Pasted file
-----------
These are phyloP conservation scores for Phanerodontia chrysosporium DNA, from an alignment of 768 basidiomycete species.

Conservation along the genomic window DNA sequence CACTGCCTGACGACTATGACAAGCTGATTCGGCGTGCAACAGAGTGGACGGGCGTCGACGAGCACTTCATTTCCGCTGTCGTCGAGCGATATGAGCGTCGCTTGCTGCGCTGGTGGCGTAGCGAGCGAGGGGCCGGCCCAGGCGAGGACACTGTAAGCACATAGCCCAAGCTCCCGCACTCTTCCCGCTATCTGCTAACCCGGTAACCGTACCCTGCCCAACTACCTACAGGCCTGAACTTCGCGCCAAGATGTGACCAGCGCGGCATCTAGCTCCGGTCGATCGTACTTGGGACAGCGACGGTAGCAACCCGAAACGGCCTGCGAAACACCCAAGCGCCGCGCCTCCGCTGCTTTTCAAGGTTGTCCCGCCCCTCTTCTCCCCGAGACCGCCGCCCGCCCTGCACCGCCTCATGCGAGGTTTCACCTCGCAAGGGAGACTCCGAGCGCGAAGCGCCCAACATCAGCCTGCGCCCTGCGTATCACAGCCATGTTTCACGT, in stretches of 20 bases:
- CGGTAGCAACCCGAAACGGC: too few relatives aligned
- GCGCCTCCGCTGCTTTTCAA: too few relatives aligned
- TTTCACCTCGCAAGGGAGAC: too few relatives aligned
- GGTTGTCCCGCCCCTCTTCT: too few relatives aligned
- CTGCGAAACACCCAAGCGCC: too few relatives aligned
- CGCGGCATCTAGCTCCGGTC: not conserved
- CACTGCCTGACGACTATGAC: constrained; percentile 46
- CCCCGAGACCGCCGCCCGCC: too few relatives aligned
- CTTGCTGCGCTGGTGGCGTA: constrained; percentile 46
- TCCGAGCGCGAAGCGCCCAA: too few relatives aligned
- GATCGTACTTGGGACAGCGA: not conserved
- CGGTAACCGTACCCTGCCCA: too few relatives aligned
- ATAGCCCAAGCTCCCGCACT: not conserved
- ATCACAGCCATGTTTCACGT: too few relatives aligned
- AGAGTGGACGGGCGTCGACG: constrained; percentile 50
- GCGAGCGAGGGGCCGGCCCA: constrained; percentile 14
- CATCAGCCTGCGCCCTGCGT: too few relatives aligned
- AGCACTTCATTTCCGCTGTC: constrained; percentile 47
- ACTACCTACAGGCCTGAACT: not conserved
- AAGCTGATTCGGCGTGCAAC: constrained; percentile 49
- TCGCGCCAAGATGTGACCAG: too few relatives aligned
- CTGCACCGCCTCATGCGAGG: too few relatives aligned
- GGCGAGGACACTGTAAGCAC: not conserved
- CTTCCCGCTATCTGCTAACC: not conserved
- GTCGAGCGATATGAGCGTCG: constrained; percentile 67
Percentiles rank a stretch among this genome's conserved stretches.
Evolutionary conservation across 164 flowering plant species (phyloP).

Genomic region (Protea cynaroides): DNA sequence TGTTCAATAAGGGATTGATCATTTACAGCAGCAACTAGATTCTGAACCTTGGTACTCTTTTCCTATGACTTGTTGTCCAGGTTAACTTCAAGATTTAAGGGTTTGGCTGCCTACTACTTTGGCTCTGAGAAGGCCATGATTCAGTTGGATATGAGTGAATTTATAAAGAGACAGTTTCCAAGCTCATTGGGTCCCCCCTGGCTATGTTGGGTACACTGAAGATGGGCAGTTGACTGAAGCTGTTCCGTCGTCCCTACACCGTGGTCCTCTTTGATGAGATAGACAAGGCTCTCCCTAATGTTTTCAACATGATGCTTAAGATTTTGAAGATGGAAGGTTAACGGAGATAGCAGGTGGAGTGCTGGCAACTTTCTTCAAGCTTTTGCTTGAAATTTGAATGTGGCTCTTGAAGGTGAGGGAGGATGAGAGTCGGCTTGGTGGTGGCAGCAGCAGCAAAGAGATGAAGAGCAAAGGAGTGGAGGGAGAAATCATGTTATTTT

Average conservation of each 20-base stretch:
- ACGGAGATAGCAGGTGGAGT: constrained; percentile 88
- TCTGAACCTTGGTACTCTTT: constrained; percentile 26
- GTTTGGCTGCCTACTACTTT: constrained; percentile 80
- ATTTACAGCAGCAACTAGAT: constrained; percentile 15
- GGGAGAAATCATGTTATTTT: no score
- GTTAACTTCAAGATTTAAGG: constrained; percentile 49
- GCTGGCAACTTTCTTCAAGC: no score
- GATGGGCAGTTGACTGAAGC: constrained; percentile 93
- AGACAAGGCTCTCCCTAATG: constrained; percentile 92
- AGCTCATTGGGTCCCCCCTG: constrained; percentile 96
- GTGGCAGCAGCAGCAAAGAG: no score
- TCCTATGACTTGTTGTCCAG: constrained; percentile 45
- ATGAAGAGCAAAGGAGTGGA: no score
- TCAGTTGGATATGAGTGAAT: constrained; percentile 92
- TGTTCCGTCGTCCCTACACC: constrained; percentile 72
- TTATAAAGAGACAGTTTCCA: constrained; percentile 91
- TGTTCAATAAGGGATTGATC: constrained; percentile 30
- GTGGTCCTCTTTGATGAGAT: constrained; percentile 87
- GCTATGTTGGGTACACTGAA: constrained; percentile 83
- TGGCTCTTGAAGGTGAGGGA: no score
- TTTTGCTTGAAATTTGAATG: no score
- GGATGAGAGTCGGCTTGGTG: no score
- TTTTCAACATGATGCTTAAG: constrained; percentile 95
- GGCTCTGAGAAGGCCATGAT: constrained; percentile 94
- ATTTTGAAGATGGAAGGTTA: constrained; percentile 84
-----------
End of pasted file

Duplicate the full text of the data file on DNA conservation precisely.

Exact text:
These are phyloP conservation scores for Phanerodontia chrysosporium DNA, from an alignment of 768 basidiomycete species.

Conservation along the genomic window DNA sequence CACTGCCTGACGACTATGACAAGCTGATTCGGCGTGCAACAGAGTGGACGGGCGTCGACGAGCACTTCATTTCCGCTGTCGTCGAGCGATATGAGCGTCGCTTGCTGCGCTGGTGGCGTAGCGAGCGAGGGGCCGGCCCAGGCGAGGACACTGTAAGCACATAGCCCAAGCTCCCGCACTCTTCCCGCTATCTGCTAACCCGGTAACCGTACCCTGCCCAACTACCTACAGGCCTGAACTTCGCGCCAAGATGTGACCAGCGCGGCATCTAGCTCCGGTCGATCGTACTTGGGACAGCGACGGTAGCAACCCGAAACGGCCTGCGAAACACCCAAGCGCCGCGCCTCCGCTGCTTTTCAAGGTTGTCCCGCCCCTCTTCTCCCCGAGACCGCCGCCCGCCCTGCACCGCCTCATGCGAGGTTTCACCTCGCAAGGGAGACTCCGAGCGCGAAGCGCCCAACATCAGCCTGCGCCCTGCGTATCACAGCCATGTTTCACGT, in stretches of 20 bases:
- CGGTAGCAACCCGAAACGGC: too few relatives aligned
- GCGCCTCCGCTGCTTTTCAA: too few relatives aligned
- TTTCACCTCGCAAGGGAGAC: too few relatives aligned
- GGTTGTCCCGCCCCTCTTCT: too few relatives aligned
- CTGCGAAACACCCAAGCGCC: too few relatives aligned
- CGCGGCATCTAGCTCCGGTC: not conserved
- CACTGCCTGACGACTATGAC: constrained; percentile 46
- CCCCGAGACCGCCGCCCGCC: too few relatives aligned
- CTTGCTGCGCTGGTGGCGTA: constrained; percentile 46
- TCCGAGCGCGAAGCGCCCAA: too few relatives aligned
- GATCGTACTTGGGACAGCGA: not conserved
- CGGTAACCGTACCCTGCCCA: too few relatives aligned
- ATAGCCCAAGCTCCCGCACT: not conserved
- ATCACAGCCATGTTTCACGT: too few relatives aligned
- AGAGTGGACGGGCGTCGACG: constrained; percentile 50
- GCGAGCGAGGGGCCGGCCCA: constrained; percentile 14
- CATCAGCCTGCGCCCTGCGT: too few relatives aligned
- AGCACTTCATTTCCGCTGTC: constrained; percentile 47
- ACTACCTACAGGCCTGAACT: not conserved
- AAGCTGATTCGGCGTGCAAC: constrained; percentile 49
- TCGCGCCAAGATGTGACCAG: too few relatives aligned
- CTGCACCGCCTCATGCGAGG: too few relatives aligned
- GGCGAGGACACTGTAAGCAC: not conserved
- CTTCCCGCTATCTGCTAACC: not conserved
- GTCGAGCGATATGAGCGTCG: constrained; percentile 67
Percentiles rank a stretch among this genome's conserved stretches.
Evolutionary conservation across 164 flowering plant species (phyloP).

Genomic region (Protea cynaroides): DNA sequence TGTTCAATAAGGGATTGATCATTTACAGCAGCAACTAGATTCTGAACCTTGGTACTCTTTTCCTATGACTTGTTGTCCAGGTTAACTTCAAGATTTAAGGGTTTGGCTGCCTACTACTTTGGCTCTGAGAAGGCCATGATTCAGTTGGATATGAGTGAATTTATAAAGAGACAGTTTCCAAGCTCATTGGGTCCCCCCTGGCTATGTTGGGTACACTGAAGATGGGCAGTTGACTGAAGCTGTTCCGTCGTCCCTACACCGTGGTCCTCTTTGATGAGATAGACAAGGCTCTCCCTAATGTTTTCAACATGATGCTTAAGATTTTGAAGATGGAAGGTTAACGGAGATAGCAGGTGGAGTGCTGGCAACTTTCTTCAAGCTTTTGCTTGAAATTTGAATGTGGCTCTTGAAGGTGAGGGAGGATGAGAGTCGGCTTGGTGGTGGCAGCAGCAGCAAAGAGATGAAGAGCAAAGGAGTGGAGGGAGAAATCATGTTATTTT

Average conservation of each 20-base stretch:
- ACGGAGATAGCAGGTGGAGT: constrained; percentile 88
- TCTGAACCTTGGTACTCTTT: constrained; percentile 26
- GTTTGGCTGCCTACTACTTT: constrained; percentile 80
- ATTTACAGCAGCAACTAGAT: constrained; percentile 15
- GGGAGAAATCATGTTATTTT: no score
- GTTAACTTCAAGATTTAAGG: constrained; percentile 49
- GCTGGCAACTTTCTTCAAGC: no score
- GATGGGCAGTTGACTGAAGC: constrained; percentile 93
- AGACAAGGCTCTCCCTAATG: constrained; percentile 92
- AGCTCATTGGGTCCCCCCTG: constrained; percentile 96
- GTGGCAGCAGCAGCAAAGAG: no score
- TCCTATGACTTGTTGTCCAG: constrained; percentile 45
- ATGAAGAGCAAAGGAGTGGA: no score
- TCAGTTGGATATGAGTGAAT: constrained; percentile 92
- TGTTCCGTCGTCCCTACACC: constrained; percentile 72
- TTATAAAGAGACAGTTTCCA: constrained; percentile 91
- TGTTCAATAAGGGATTGATC: constrained; percentile 30
- GTGGTCCTCTTTGATGAGAT: constrained; percentile 87
- GCTATGTTGGGTACACTGAA: constrained; percentile 83
- TGGCTCTTGAAGGTGAGGGA: no score
- TTTTGCTTGAAATTTGAATG: no score
- GGATGAGAGTCGGCTTGGTG: no score
- TTTTCAACATGATGCTTAAG: constrained; percentile 95
- GGCTCTGAGAAGGCCATGAT: constrained; percentile 94
- ATTTTGAAGATGGAAGGTTA: constrained; percentile 84